Think about even the “law of retaliation” that comes earlier in chapter 5 of Matthew’s gospel.  Jesus reminds us that the reciprocal nature of our relationships in the past has been about an eye for an eye.  We give back what we have been given.  But Jesus challenges us to be proactive in our love… that if we are slapped on one cheek, to turn the other to them as well.  If we are sued for our shirt, we should give them our coat also.  In many ways, we are being asked to love first and ask questions later!

The world that we live in today is starkly divided.   There is a lot of pain and disagreement and conflict that is not only reflected in national politics, but it often takes its root in our homes and families and churches, too.  When I was in Chicago a few weeks ago, one of my colleagues shared that their family has cancelled their annual reunion because they have such differing political views they can’t be in the same room together any longer.    Our larger United Methodist Church is so divided about whether and how we will welcome people of varying sexual orientations that we are in a season of deep discernment about if we can even remain a united church and what it might look like if we did.   I experience this in my own family, too.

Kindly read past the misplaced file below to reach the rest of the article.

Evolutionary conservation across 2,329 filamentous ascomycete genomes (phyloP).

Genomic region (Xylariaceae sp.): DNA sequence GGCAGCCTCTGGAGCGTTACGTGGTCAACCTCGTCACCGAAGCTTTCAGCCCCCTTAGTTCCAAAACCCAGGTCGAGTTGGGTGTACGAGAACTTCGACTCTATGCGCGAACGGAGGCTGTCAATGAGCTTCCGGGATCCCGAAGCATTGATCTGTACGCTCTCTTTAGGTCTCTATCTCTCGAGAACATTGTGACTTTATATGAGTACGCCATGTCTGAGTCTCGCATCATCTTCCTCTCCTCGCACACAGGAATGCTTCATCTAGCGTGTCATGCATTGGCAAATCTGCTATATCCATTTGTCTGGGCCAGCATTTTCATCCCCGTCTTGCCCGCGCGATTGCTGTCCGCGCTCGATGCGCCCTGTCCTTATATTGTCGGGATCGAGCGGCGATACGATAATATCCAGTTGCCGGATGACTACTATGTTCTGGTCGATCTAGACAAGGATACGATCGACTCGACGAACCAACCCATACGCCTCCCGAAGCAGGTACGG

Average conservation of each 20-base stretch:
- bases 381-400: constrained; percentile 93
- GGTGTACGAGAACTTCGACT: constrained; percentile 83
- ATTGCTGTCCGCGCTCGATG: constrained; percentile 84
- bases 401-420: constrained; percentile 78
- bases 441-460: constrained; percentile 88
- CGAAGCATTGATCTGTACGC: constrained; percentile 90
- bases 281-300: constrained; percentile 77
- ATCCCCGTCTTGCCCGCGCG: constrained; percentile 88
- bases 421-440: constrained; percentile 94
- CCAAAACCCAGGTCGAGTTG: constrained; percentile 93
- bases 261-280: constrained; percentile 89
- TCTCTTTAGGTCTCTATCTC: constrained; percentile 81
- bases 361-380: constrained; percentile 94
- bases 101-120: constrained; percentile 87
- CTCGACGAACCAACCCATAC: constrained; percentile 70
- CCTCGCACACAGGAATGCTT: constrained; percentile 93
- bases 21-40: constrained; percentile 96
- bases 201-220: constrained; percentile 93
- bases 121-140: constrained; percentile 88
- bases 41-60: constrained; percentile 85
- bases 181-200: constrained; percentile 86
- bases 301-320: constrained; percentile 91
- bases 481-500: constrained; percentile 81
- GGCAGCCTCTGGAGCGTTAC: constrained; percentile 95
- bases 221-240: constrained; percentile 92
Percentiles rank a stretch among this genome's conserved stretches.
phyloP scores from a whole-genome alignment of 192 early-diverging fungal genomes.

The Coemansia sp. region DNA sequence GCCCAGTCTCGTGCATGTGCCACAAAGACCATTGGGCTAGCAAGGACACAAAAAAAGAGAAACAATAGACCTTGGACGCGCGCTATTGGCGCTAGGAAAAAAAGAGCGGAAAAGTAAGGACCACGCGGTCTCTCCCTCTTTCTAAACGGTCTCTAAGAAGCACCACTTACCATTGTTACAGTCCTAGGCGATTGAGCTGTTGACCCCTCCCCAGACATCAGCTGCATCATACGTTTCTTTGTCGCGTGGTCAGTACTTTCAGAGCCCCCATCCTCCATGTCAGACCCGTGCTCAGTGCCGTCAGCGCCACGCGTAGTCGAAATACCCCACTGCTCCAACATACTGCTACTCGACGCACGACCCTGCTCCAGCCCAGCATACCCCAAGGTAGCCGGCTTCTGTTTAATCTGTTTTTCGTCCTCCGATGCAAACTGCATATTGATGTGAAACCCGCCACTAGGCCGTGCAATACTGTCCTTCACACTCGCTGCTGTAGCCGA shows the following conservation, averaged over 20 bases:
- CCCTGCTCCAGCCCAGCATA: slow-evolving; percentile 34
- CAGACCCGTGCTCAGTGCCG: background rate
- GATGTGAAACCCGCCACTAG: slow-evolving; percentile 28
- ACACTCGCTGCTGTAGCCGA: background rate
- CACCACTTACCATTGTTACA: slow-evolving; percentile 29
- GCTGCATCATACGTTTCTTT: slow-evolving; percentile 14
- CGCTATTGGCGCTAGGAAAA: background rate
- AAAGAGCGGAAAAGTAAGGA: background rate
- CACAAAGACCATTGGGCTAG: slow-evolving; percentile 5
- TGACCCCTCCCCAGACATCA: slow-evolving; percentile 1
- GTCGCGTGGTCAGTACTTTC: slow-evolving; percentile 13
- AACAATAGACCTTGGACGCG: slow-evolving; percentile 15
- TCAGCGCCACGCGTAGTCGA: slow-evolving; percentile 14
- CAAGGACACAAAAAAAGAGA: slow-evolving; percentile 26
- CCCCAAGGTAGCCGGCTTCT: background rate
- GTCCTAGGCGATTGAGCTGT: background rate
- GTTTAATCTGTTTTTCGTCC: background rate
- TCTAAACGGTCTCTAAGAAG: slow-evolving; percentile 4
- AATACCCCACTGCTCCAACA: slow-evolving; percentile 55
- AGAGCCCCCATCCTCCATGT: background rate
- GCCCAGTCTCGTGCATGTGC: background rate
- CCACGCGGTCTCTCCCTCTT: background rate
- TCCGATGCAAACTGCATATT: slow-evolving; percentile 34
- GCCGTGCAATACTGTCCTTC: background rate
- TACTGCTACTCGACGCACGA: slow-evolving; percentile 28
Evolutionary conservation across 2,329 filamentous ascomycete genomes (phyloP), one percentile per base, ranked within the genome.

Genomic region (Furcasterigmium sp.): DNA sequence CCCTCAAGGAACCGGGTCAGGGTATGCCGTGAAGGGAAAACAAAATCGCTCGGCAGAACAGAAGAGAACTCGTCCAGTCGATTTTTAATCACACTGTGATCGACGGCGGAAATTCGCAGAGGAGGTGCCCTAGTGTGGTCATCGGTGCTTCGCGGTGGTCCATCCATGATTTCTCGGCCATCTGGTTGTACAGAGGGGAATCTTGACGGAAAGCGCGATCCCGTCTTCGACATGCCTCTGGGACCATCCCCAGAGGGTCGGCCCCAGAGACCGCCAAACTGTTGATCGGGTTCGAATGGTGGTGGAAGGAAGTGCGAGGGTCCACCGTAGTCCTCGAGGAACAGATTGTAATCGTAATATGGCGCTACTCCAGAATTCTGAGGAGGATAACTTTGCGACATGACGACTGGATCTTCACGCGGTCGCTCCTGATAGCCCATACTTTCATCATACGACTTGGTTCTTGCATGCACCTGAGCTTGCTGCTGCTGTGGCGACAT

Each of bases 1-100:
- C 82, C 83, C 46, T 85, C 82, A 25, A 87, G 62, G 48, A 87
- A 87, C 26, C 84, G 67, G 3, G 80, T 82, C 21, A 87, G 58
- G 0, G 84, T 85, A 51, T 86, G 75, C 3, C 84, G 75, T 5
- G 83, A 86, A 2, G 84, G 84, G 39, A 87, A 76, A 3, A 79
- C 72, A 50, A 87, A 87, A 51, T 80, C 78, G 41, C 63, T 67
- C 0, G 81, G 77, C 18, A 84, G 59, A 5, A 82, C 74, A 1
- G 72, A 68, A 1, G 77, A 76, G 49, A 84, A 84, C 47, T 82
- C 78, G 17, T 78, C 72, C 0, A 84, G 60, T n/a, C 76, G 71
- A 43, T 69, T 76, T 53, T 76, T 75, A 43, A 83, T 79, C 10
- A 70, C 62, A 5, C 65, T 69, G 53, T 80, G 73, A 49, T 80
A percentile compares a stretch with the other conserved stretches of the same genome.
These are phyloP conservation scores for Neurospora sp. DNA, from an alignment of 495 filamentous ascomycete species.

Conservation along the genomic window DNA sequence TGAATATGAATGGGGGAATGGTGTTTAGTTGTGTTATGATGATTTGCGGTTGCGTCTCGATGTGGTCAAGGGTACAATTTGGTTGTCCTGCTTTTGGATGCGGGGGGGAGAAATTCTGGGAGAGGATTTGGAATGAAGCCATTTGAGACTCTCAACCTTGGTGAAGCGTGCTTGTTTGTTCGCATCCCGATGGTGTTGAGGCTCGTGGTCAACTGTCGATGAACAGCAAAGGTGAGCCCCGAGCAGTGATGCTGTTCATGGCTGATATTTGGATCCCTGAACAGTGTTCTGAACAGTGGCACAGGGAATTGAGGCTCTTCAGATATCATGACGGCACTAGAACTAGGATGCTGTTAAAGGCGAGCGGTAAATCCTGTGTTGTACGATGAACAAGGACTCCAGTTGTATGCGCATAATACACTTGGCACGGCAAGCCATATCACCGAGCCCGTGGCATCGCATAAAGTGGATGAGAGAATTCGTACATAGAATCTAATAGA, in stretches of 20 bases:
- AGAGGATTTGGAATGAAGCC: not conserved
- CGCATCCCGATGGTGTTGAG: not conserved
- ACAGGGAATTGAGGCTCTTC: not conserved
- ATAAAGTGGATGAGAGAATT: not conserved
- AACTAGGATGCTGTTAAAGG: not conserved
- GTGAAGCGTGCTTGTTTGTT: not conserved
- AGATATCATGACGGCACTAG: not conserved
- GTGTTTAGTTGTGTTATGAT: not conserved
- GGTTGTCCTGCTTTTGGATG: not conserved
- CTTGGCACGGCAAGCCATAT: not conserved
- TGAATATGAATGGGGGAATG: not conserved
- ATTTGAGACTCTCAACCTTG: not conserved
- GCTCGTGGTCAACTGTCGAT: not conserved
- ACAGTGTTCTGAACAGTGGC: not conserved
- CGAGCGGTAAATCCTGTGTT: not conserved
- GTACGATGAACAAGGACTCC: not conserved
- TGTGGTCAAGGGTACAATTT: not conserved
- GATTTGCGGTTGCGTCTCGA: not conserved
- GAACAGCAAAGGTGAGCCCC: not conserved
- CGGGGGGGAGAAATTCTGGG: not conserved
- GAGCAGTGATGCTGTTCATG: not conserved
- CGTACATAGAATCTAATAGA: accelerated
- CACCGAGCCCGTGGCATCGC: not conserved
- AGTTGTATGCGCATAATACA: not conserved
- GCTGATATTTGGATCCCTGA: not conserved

And maybe that is why a commentary piece from foxnews.com really hit home with me.  The author describes how she and her husband find a way to live together in the midst of their disagreements and I’ll share the article to our church facebook page if you are interested in reading it.  What struck me about the piece, and why I share it today, is that it lifts up that you have to start with love.  You have to start with the Golden Rule.  You have to start in a place of generosity and mercy and kindness, treating those who radically disagree with you with the same respect and graciousness that you would hope to receive back.